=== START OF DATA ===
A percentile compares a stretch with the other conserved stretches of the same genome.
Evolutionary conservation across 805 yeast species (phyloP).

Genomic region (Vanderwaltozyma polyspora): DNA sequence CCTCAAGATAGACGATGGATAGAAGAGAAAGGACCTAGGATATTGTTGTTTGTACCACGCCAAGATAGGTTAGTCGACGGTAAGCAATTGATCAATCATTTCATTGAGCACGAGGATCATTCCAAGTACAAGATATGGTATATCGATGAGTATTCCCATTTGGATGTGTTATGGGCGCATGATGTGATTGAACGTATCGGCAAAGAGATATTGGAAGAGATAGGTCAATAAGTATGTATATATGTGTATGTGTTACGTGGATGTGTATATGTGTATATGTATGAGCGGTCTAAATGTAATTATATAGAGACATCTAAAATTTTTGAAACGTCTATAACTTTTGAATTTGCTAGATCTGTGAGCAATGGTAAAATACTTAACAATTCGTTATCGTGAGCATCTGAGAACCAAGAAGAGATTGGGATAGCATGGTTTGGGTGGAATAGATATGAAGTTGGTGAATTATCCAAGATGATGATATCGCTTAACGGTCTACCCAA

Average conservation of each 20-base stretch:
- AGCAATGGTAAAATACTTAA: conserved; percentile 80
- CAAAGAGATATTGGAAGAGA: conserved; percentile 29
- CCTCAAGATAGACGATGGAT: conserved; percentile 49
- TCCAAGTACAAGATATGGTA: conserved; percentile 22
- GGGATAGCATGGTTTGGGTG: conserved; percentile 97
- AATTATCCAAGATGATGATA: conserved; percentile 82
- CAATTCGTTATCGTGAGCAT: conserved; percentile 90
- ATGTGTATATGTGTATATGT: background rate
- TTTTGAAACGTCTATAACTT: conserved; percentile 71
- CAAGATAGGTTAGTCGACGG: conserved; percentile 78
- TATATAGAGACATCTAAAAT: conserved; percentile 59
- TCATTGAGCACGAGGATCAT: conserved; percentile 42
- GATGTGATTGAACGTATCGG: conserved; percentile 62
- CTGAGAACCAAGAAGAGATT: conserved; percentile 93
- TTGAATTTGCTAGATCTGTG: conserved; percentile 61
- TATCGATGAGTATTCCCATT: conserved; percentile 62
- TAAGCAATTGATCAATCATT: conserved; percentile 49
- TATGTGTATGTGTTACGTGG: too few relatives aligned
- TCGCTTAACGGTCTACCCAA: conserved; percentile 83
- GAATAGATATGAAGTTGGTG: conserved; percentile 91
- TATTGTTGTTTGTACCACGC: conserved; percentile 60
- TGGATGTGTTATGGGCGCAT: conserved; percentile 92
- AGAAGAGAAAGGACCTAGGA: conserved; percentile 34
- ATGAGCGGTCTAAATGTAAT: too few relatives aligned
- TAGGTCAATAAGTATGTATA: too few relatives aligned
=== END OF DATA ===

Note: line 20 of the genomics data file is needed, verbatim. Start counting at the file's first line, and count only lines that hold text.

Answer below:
- TATCGATGAGTATTCCCATT: conserved; percentile 62